Since the economic downturn many businesses within the construction industry have been hit, with some facing some form of insolvency procedure. Recent Insolvency figures have shown that 23% of all business failures have been in the construction industry. With the impact of the Credit crunch this has put people in a position where they can not afford to relocate and move house or apply for a new mortgage. This having a damaging effect on the construction industry also there would be a negative impact on work for people in the architect industry.
Construction before the Credit Crunch
Pre 2007 the construction industry was thriving, house prices were at an all time high, 110% mortgages were being issued and demand for homes meant new builds and plans were being rushed through. However, the inflated house prices and irresponsible lending took its toll on the economy and the UK was thrown into a credit crunch. As a side effect of the recession house prices dropped, mortgages stalled and plans for new builds were wrapped up in red tape. This hit the construction industry on many levels, the obvious being that new homes were not being built but as a knock on effect to the credit crunch businesses struggled and commercial building was also put on hold. The construction relied heavily on public sector work but the public sector was hit very very hard, many quangos who were in charge of construction projects were wound down and local councils and trusts saw a sharp decrease in budgets.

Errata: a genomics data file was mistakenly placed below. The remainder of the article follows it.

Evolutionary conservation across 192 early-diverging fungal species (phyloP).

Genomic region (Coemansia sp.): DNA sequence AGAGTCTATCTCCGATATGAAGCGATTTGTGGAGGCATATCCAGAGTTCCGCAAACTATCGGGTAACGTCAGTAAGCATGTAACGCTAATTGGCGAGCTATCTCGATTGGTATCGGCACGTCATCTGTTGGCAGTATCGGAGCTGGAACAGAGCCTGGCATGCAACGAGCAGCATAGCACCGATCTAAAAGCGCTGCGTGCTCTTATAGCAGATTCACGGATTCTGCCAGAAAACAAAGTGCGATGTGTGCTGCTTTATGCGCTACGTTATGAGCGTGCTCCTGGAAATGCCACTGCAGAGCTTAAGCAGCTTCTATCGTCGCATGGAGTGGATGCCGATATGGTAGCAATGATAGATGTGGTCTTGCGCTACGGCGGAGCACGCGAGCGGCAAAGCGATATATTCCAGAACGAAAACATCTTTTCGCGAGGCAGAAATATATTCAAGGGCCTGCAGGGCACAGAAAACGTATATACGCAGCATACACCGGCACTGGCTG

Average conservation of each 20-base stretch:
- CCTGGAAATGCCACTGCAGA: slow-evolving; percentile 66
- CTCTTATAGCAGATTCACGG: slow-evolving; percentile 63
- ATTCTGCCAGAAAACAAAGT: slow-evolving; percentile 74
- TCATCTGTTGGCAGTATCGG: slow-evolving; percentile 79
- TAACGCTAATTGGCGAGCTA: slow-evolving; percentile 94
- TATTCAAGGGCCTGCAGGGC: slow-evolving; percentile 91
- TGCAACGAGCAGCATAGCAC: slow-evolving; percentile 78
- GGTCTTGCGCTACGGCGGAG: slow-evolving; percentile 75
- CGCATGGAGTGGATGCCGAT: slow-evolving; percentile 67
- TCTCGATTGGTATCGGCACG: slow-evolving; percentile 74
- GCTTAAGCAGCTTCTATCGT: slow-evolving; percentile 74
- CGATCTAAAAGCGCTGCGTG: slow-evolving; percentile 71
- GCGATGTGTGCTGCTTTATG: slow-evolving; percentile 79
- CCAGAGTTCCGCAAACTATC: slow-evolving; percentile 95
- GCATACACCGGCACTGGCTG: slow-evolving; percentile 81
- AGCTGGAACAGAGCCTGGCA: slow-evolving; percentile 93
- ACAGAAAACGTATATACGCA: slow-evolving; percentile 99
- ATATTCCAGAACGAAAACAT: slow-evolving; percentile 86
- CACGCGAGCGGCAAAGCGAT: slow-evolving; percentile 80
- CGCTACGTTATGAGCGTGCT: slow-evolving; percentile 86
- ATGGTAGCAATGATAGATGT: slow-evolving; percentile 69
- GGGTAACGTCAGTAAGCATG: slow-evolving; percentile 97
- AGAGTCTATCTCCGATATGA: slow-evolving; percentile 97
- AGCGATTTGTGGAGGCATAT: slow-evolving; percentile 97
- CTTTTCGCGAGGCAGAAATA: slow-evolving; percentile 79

There has been some light in the construction at the end of the construction tunnel as home owners could not afford to move and therefore invested in home improvements and extensions, however this benefited smaller, cheaper companies. There are also opportunities in the commercial construction sector as businesses are getting smaller, more streamlined, therefore needing smaller offices, this leads the way for property managers to need to segment off larger office space into small offices so 2 or 3 businesses can fit into an area that previously only one would have occupied. The construction industry is looking promising as the credit crunch takes a turn for the better, however only companies that manage their debts and cash flow effectively through the hard times will get through. There are still opportunities for the construction business to thrive and Lines Henry can help if you speak to us soon enough to prevent insolvency, however if you leave it too late you may need help winding up the company.